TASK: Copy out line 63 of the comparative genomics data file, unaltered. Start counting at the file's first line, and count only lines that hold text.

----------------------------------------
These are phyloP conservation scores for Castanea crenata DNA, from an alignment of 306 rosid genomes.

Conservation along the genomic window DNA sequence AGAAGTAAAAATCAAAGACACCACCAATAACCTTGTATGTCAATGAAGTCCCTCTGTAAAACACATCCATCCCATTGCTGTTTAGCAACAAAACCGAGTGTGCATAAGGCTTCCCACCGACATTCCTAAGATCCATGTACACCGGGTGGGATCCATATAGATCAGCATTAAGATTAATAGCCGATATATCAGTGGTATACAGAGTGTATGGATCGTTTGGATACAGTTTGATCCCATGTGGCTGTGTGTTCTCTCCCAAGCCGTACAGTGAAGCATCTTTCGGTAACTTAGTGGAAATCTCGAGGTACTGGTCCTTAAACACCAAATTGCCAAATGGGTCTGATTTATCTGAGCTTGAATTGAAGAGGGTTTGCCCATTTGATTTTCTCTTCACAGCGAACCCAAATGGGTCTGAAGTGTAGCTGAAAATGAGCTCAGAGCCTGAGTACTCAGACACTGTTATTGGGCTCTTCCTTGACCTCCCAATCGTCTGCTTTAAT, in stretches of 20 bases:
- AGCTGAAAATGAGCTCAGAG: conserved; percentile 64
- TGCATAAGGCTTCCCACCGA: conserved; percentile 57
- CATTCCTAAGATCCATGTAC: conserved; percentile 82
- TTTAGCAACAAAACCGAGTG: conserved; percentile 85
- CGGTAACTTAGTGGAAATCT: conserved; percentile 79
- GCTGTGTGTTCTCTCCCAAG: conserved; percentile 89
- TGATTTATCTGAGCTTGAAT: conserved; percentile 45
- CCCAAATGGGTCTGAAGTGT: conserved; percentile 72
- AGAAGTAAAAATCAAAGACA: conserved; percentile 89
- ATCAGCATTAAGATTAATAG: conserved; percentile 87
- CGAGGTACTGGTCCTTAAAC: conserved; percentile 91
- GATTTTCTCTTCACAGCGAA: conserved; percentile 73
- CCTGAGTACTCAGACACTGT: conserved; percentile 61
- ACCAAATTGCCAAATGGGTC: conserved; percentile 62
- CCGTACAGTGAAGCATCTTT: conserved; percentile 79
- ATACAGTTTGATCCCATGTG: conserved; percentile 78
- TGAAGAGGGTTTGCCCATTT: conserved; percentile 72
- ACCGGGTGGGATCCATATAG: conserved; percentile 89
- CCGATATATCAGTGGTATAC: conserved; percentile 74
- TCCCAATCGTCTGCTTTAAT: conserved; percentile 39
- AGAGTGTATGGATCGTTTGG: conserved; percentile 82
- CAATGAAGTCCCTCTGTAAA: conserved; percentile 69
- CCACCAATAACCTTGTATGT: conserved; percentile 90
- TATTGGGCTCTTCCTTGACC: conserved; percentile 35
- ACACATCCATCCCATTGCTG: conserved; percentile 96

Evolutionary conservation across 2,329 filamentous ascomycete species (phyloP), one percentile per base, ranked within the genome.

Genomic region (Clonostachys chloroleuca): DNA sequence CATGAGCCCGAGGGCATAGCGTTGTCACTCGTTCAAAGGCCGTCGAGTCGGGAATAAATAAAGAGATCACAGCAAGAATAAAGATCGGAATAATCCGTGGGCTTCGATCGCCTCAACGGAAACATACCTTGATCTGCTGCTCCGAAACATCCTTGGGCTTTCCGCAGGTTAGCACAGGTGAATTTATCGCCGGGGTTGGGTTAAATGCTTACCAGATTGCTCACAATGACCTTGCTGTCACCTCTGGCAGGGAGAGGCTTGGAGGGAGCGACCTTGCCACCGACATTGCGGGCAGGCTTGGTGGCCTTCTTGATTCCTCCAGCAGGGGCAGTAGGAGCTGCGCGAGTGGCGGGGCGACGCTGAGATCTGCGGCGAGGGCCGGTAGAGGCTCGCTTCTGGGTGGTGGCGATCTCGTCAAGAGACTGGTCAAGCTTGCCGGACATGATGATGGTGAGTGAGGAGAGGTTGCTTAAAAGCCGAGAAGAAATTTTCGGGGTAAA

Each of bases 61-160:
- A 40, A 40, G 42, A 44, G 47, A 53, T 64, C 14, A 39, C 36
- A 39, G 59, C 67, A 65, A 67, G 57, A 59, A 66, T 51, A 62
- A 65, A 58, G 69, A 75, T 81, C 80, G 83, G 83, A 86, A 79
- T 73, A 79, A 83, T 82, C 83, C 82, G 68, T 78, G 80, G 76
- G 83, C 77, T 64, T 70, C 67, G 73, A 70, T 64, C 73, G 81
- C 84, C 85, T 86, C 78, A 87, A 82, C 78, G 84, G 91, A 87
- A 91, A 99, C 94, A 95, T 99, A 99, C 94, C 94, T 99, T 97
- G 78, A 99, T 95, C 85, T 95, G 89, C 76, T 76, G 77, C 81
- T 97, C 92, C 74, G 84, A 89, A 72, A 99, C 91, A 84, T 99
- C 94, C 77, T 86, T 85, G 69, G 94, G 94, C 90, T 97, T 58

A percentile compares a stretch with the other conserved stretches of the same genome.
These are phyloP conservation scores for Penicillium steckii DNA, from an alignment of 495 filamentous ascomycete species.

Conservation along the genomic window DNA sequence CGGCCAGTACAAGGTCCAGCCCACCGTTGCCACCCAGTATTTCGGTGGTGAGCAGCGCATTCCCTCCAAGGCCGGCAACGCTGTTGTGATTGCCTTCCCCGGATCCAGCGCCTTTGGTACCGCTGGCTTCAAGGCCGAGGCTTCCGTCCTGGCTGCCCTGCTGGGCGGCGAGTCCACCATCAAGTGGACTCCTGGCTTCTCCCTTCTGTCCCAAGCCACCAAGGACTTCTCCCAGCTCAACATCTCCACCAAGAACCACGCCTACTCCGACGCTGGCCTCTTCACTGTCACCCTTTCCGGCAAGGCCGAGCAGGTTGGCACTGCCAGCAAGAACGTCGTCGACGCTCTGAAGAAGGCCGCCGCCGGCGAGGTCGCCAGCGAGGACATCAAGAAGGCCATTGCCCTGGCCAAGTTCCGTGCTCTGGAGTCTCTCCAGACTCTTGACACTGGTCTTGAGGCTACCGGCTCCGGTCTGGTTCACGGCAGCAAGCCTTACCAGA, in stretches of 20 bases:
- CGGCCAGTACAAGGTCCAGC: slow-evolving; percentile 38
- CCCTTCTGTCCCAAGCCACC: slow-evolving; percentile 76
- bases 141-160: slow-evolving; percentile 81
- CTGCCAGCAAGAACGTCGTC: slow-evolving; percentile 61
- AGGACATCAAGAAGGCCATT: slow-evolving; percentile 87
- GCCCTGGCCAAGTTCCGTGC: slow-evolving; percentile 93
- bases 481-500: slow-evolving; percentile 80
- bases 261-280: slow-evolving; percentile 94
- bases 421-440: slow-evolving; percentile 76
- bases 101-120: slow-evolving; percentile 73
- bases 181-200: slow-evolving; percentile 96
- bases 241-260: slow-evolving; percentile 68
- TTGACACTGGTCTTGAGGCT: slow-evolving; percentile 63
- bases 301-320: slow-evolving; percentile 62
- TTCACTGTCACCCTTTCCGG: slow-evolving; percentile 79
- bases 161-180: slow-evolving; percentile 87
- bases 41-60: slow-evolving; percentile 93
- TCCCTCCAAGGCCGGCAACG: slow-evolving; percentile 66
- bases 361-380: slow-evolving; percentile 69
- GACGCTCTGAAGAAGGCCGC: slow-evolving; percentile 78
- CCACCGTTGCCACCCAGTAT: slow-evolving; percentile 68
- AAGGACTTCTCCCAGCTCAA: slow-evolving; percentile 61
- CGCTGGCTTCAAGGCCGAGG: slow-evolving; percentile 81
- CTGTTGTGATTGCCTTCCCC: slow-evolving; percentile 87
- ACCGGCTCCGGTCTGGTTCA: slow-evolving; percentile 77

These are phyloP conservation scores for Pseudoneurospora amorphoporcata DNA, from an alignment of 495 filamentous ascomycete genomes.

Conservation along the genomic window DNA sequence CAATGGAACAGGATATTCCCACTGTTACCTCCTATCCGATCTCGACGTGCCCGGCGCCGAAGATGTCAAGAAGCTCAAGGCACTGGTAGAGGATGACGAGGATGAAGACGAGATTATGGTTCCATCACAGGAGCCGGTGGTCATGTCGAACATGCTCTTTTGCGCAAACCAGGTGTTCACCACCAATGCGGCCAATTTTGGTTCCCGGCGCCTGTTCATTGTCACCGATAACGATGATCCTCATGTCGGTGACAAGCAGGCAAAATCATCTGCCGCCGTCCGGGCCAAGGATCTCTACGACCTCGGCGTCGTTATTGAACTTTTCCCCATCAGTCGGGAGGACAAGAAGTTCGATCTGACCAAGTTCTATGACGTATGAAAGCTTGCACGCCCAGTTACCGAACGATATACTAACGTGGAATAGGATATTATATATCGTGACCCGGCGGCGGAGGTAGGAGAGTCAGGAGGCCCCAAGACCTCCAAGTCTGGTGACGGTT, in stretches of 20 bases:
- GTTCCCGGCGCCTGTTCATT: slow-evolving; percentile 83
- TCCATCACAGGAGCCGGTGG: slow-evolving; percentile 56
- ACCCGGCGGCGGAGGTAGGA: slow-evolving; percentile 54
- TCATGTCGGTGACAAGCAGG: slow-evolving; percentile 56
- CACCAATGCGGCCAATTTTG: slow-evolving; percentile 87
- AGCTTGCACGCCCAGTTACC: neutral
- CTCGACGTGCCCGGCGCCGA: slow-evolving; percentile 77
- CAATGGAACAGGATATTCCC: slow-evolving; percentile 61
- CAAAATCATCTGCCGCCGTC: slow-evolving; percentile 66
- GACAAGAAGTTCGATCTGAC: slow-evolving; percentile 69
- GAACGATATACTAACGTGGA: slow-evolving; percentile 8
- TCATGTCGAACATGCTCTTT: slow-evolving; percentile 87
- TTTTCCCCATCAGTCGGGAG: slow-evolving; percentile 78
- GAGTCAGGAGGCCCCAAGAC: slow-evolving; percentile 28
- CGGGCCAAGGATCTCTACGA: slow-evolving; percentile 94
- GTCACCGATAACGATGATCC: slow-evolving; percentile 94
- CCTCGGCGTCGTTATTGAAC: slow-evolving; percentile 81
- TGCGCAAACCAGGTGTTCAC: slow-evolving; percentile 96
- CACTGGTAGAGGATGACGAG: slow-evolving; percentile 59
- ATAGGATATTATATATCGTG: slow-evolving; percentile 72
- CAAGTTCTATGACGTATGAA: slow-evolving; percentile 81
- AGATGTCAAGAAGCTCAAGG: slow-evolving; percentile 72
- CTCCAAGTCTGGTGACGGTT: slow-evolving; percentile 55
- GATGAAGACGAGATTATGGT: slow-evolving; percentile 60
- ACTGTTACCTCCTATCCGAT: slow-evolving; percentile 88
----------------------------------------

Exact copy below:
- GACGCTCTGAAGAAGGCCGC: slow-evolving; percentile 78